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AMI hits out at FSA for underhand fee hike

The Association of Mortgage Intermediaries has slammed the Financial Services Authority for being underhanded by hiking mortgage broker fees by almost 10%.

Earlier this week, Mortgage Strategy revealed that the FSA is increasing broker fees from £13.12 to £14.33, for every £1,000 of their annual income.

The FSA claimed that because it has seen a drop in income from broker firms, brokers will have to pay a larger portion of their income to make up for the shortfall.

In its consultation paper it proposed that mortgage brokers would pay only £13.43 for every £1,000 of their annual income, but between the consultation paper in February and its final one this week, the FSA has re-estimated how much the average broker earns.

Robert Sinclair, director of AMI, says there is concern that the consultation was based on historic data to mask the real impact of the final rules. 

He says: “At best it lacked competence, at worst it appears underhand.

“While the FSA is right and many small firms will only pay the minimum levy of £1,000 for the FSA, firms may be in for a big shock.  With the 10% increase in FSA fees for brokers, we also have higher Money Advice Service costs, and for those carrying insurance permissions, the Financial Services Compensation Scheme levy to cover payment protection insurance will make a huge difference.  Total regulatory costs could rise by more than 40%.”

Sinclair says although the policy statement explained the changes in a short paragraph, there has been no dialogue, or openness.

He adds: “I am concerned that the newly divided FSA risks losing industry respect.  In the creation of a new statutory base, the new FCA is meant to be a new beast.  With fewer firms and pressure on incomes, the new regulatory framework must reduce its costs, not continue to load their expenses on to responsible firms.”


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  • Post a comment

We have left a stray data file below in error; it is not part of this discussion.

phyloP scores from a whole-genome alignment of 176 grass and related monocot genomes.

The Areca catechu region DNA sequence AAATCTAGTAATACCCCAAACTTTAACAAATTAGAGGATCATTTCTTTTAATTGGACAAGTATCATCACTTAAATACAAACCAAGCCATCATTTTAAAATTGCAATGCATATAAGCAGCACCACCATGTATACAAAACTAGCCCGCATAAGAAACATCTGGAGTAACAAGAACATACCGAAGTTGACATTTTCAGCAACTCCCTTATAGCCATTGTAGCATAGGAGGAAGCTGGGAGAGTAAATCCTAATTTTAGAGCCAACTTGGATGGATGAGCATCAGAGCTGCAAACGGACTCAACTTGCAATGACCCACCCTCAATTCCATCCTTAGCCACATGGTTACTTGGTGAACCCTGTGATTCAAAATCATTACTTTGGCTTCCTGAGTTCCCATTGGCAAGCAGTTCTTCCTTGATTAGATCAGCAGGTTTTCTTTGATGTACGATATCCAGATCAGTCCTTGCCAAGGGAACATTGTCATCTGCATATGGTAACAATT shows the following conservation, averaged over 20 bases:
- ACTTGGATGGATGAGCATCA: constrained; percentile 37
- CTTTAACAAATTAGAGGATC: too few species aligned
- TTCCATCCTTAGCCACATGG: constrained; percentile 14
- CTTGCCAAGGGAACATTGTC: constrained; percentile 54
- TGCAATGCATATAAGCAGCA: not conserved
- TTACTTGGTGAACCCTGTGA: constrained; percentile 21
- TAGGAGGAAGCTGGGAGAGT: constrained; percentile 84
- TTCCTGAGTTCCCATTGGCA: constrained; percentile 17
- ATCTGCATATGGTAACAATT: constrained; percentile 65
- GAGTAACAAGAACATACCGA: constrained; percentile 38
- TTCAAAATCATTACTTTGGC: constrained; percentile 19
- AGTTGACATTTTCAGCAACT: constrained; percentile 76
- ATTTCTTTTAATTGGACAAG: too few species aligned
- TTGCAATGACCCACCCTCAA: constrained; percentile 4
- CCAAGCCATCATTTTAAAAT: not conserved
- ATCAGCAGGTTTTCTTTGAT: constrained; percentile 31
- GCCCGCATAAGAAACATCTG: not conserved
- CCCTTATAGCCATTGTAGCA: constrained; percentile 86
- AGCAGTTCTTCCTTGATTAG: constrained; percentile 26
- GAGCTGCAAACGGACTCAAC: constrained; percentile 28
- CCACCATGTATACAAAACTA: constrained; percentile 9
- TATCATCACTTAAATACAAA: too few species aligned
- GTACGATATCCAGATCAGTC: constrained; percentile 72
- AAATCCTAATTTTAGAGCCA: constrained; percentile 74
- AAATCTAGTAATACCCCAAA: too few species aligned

• Bob Cod 1st June 2012 at 2:21 pm

    Leave Liz alone – banks have been squezzing the broker just as much as the FSA by lowering proc fees, dual pricing, prohibitive criteria such as high arrangement fees etc etc. It’s no fun being a broker anymore. So I’m going to buy an ice cream van which plays yankee doodle dandy

  • Jon T 1st June 2012 at 11:26 am

    @ Anonymous 8:53pm

    If you’re going to have a snipe at people for simply expressing an opinion, have the courage of your convictions and put a name to your remarks. Anything else is cowardly. Just a thought.

  • Shock horror 31st May 2012 at 8:53 pm

    Nice bit of boring, basic, easy bank bashing there from Liz

    “hit the banks” she demands……the same banks no doubt who she was happy to chuck business at during the boom and let them line her pocket


  • Greg Abbott 31st May 2012 at 6:12 pm

    Surely with less mortgage advisers to regulate they can reducet heir staff costs and fees accordingly

  • broker about to go under - FSA not helping. 31st May 2012 at 2:48 pm

    Whats stopping the FSA upping our fees, nothing at all, they are unregulated and can do as they wish, if they decide to put our fees up 200% we still cant do anything, what a joke of a situation.

  • Shane 31st May 2012 at 2:24 pm

    In the article it talks about “FSA risks losing industry respect” I didn’t realise they had any left!? If you lose income you cut costs – that is business,except they don’t run it like a business, more like a charity and WE are the donors.

  • liz 31st May 2012 at 2:14 pm

    Hit the banks for the increased fees, not us, because lets face it they are the ones who have cost a lot of money to us all…